Processes of the prior art for the production of poly(3-hydroxyalkanoates) include the polymerization of β-substituted-β-propiolactones which generally fall into two categories: (1) acid catalyzed reactions generally characterized by the use of Lewis acid catalysts containing metals such as aluminum or zinc, or (2) anionic ring opening polymerizations. The preferred poly(3-hydroxyalkanoate) is polycaprolactone.

The polycaprolactone as used in component (a) of the invention may have a weight average molecular weight of between 10,000 and 100,000, preferably, between 40,000 and 90,000.

It is also contemplated that linear aliphatic polyesters may be used in the place of polycaprolactone provided that the molecular weight of the linear aliphatic polyester be maintained between 40,000 and 90,000.

Examples of these linear aliphatic polyesters include poly(ethylene glutarate), poly(ethylene adipate), poly(butylene succinate), poly(butylene glutarate), poly(butylene adipate), poly(hexylene adipate), poly(hexylene trans-cyclohexanedicarboxylate), poly(1,4-cyclohexylenedimethylene glutarate) and poly(1,4-cyclohexylenedimethylene adipate). The copolyester of component (1)(a)(3) and component (1)(b) has an I.V. or inherent viscosity of at least 0.3 dL/g. The I.V. of the copolyester of component (a)(1)(3) and component (1)(b) may preferably range from about 0.3 to about 1.2 dL/g, and more preferably at a range of about 0.5 to about 1.1, preferably about 0.5 to about 1.0 dL/g.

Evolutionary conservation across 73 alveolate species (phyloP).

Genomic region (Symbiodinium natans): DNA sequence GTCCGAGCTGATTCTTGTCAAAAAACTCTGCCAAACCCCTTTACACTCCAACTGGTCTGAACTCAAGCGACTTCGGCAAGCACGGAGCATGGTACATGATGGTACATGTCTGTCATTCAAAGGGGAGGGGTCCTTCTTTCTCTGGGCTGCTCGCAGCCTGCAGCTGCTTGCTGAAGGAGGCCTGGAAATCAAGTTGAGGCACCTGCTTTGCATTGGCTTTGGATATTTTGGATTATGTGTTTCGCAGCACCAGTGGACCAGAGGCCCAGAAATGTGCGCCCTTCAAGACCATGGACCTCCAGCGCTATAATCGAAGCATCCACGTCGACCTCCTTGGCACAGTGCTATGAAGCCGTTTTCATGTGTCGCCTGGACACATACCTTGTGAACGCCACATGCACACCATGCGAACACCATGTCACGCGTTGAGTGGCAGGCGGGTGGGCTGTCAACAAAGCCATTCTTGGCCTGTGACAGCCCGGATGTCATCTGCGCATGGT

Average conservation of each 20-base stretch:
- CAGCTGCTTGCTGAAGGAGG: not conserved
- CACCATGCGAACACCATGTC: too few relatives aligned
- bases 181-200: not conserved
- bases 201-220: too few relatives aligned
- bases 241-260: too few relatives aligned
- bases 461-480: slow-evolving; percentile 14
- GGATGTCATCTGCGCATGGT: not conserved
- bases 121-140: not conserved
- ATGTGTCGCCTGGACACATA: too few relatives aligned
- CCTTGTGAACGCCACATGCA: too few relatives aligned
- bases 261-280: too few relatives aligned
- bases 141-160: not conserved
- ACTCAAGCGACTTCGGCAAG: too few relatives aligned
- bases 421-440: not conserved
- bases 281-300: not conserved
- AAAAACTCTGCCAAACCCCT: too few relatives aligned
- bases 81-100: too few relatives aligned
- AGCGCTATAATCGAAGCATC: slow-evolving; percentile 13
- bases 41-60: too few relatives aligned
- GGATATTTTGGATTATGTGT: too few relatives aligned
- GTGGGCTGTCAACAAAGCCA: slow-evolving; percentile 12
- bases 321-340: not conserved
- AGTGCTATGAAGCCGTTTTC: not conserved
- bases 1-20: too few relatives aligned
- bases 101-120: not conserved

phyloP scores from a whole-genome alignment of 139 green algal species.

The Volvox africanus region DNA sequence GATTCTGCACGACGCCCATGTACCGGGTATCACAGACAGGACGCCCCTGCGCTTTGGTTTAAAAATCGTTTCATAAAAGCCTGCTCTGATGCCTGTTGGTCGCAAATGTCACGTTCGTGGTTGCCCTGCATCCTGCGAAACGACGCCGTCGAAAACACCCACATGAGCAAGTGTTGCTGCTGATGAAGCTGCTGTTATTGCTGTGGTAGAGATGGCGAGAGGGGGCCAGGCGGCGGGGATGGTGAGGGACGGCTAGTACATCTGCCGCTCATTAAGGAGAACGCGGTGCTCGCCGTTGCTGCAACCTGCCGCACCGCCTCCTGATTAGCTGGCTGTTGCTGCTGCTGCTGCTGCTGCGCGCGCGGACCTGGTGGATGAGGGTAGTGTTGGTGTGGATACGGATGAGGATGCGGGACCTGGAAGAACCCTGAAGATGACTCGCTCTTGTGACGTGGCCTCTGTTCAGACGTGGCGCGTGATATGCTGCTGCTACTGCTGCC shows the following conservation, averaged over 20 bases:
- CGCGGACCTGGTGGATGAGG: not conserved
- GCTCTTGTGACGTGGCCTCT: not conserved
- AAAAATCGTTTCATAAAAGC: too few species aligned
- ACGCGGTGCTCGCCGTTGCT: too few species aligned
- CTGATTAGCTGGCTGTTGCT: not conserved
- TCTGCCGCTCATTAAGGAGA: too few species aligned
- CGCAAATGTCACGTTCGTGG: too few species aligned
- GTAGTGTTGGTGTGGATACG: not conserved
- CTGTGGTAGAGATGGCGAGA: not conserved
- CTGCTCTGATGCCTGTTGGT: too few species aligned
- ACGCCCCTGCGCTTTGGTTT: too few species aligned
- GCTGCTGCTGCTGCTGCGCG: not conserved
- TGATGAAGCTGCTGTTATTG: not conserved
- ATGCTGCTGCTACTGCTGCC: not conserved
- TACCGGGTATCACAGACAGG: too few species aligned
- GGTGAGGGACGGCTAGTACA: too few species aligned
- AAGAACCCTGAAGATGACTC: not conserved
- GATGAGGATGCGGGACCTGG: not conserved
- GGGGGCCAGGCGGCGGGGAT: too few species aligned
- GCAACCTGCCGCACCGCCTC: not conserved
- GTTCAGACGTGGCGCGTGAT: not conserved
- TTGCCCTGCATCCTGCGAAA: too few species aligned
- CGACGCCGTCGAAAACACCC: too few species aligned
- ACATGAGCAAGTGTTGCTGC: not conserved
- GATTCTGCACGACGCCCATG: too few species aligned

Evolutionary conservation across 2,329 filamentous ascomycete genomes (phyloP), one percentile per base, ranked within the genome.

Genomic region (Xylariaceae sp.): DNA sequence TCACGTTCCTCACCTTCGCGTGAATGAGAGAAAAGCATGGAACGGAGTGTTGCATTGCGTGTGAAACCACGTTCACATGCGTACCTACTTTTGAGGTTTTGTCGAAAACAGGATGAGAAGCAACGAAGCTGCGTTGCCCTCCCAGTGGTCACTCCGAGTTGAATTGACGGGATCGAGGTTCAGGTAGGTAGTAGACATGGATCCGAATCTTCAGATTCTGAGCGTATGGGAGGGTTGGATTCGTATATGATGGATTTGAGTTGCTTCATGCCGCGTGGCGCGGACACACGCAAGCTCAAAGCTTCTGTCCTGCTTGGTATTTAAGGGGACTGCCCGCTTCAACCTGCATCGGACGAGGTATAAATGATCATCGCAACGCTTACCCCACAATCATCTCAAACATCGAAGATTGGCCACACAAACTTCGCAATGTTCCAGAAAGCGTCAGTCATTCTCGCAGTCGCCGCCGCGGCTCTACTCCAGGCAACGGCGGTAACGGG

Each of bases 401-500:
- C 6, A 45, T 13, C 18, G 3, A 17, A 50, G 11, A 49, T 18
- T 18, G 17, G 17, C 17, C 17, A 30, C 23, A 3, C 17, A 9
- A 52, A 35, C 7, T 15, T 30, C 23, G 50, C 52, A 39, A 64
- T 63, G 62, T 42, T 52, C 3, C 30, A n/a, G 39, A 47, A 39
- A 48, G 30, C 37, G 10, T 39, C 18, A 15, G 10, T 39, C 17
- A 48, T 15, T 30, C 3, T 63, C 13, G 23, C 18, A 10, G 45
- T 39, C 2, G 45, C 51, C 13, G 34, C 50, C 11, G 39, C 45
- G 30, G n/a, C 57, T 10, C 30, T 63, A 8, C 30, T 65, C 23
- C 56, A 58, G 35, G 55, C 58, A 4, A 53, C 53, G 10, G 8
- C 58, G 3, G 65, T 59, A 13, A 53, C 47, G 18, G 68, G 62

The I.V. of the copolyester of component (1)(a)(3) and of component (1)(b) is determined at 25 C. in a solvent mixture consisting of 60% by weight phenol and 40% by weight tetrachloroethane.

In a preferred embodiment, the cyclohexanedimethanol component is a cis-/trans-mixture of 1,4-cyclohexanedimethanol. It is also preferred that the cyclohexanedimethanol is present at about 1.5 to 15 mole % and more preferably, at about 3 to 4 mole % in component (1)(a)(3). It is further preferred that the cyclohexanedimethanol is present at 15 to 15 mole % and more preferably, at 3 to 4 mole % in the in component (1)(b).

The blends of the invention may be made by conventional melt processing techniques. For example, pellets of the PET polyester of component (1)(a)(3) may be mixed with pellets of the polycarbonate and pellets of polycaprolactone and subsequently melt blended in either a single or twin screw extruder to form a homogenous mixture. The concentrate made therefrom is subsequently melt blended with pellets of PET polyester of component (1)(b).

In addition to the components discussed hereinabove, the blends of this invention may contain additives commonly employed with polyester resins, such as colorants, flame retardants such as a phosphorous compound, a halogen compound, or a halogen compound in combination with an antimony compound, mold release agents, antioxidants, tougheners, nucleating agents, ultraviolet light, and heat stabilizers and the like.

The blends of this invention are prepared by blending the components together by any convenient means to obtain an intimate blend. Compounding temperatures must be at least the melting point of the polyester. For example, the polyester can be mixed in a dry state in any suitable blender or tumbler with the other components and the mixture melt extruded. The extrudate can be chopped into pellets.

This invention can be further illustrated by the following examples of preferred embodiments thereof, although it will be understood that these examples are included merely for purposes of illustration and are not intended to limit the scope of the invention unless otherwise specifically indicated. The starting materials are commercially available unless otherwise noted. All percentages are by weight unless otherwise indicated.